Romi Mulhaney raced for the elevator as it closed, in vain. The door shut and the pod whisked up.
She swished her finger desperately through the floating holo button, requesting another pod. The elevators in the Republican Shipworks’ Diego Headquarters Building were notoriously slow, however.
It’s not so much they’re slow themselves, she thought. It’s that everybody uses them.
Reluctantly, she eyed the doorway to the nearby stairwell, and headed that way.
“It’s only three stories up,” she said out loud. “I could use the exercise anyway.”
She looked down at her midsection, which was a little too thick to be considered attractive by current standards. Romi was only 25, but she was woefully out of shape.
And flabby, she thought.
She headed for the stairs.
When she graduated from college, she received a job offer from Republican Shipworks as a functional analyst.
Her friends became teachers, medical technicians, and lawyers. They were all jobs people understood, or if not they could be summed up in one sentence. She soon discovered that nobody knew what a functional analyst does, and to describe it to them to the point they fully understood usually took more than a sentence or two.
The last guy she dated, before the war, tried to understand when she explained it to him.
She told him, “I examine data and help my boss make decisions. That’s the easiest way I know how to put it. That’s my one sentence job description.”
But he still did not get it. Most people did not, including her mother and father. Her parents were happy she supported herself and apparently made enough to pay for her own apartment in a nice part of Diego, but they had no idea what their daughter actually did for a living.
Her mother complained to Romi that she could not brag to the neighbors because she did not understand Romi’s job.
“Just tell them it’s classified,” Romi said.
Her mother’s eyes had brightened. That did the trick.
Mom and Dad stopped pestering me about it after that, she thought. Now if they’d lay off the pressure to get married and bring them some grandchildren.
At five foot seven, or 170 centimeters, with light brownish hair and rare blue eyes, Romi was not unattractive, even if she was six or seven kilos overweight.
“Not my fault,” she said out loud, huffing up the steps. “Too busy with the war to work out. Or find a boyfriend.”
Her big break came just as the war started, in fact. She submitted a report to her boss detailing the statistical probabilities of ship losses based on quantifiable factors in battle, such as shield ratings, structural capacity for direct hits, and firepower.
The fact she was able to pool together literally dozens of variables and come up with a sustainable probability model impressed several people above her, and promotions quickly followed along with more responsibilities and even more serious tasks.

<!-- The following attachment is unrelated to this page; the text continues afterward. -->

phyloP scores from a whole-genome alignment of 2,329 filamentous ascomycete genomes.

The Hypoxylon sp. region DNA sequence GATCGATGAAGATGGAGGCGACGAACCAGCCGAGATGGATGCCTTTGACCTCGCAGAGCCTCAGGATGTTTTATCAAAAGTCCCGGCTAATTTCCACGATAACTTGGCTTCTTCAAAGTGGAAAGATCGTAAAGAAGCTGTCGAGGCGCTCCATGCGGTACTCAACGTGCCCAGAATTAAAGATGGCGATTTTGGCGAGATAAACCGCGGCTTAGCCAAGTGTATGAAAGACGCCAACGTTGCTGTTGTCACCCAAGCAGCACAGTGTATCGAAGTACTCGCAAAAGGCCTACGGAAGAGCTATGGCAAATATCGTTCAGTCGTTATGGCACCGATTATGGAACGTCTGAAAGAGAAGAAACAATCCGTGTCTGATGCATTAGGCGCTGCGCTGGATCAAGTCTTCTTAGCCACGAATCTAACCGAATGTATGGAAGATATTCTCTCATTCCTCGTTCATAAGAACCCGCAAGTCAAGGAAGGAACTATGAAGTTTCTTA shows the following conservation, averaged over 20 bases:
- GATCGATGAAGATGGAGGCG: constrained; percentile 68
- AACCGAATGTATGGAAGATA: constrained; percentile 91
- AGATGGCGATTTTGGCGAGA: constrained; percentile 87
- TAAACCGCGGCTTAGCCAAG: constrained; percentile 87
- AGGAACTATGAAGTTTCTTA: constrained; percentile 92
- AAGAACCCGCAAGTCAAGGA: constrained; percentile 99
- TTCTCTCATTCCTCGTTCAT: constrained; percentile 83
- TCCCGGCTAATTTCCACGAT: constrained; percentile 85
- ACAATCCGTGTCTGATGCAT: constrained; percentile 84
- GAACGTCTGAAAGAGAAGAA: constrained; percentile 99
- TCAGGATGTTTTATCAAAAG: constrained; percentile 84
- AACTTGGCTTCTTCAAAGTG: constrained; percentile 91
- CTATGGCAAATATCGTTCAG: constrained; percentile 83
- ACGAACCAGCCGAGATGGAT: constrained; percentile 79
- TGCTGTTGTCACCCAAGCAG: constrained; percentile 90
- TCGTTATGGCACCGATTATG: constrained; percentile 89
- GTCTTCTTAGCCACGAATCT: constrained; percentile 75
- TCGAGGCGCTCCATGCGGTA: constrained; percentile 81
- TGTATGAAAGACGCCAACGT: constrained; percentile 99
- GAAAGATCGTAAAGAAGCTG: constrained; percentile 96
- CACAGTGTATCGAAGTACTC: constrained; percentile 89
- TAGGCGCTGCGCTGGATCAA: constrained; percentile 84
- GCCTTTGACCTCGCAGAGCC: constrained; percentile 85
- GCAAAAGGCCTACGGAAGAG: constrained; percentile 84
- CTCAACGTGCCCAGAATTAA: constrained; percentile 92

She was told her statistical model had been programmed into PLAIR, and still helped with some of the risk analyses used by the AI. This fact made her very proud. She mentioned something about it, vaguely, while visiting her parents one time for lunch, during a rare weekend off.
She said, “When my kids ask what I did during the war, I’ll be able to tell them my assessment models were used to great effect!”
“That’s nice dear,” her mother said. “But first you’ve got to find a nice young man and get married before you can start thinking about having kids.”
And just like that, the conversation shifted back to the fact that she was not married yet.
In the present, Romi grumbled. “The war is more important than you getting grandchildren right now, Mother! Oh gosh. I’ve got to stop talking to myself.”
She reached the door to the floor she wanted, slightly out of breath. It swished open for her.
She took a right and headed down a long, long hall. The Republican Shipworks building was huge.
She picked up her pace and dodged in and out between humans, droids, and the occasional bot.
Eventually, Romi was selected for a special assignment by I. Jonas Kraft himself, the brains behind Republican Shipworks.
Technically serving as the Chief Executive Officer, Kraft delegated most of the administrative duties for the giant company to subordinates while overseeing everything as a whole.
He liked to say he served as the soul of the company, and in many ways this was true. Republican Shipworks was Jonas Kraft, and vice versa.
Jonas had two managerial components he relied on heavily to help run the company. The first he called his Inner Circle. This was comprised of three people, two women and one man, who were directly underneath him on the corporate pyramid. They were in charge of the major divisions and reported directly to him.
The other group was composed of five men and one woman. They comprised a cadre of extraordinarily gifted individuals Kraft called his “Problem Solvers.”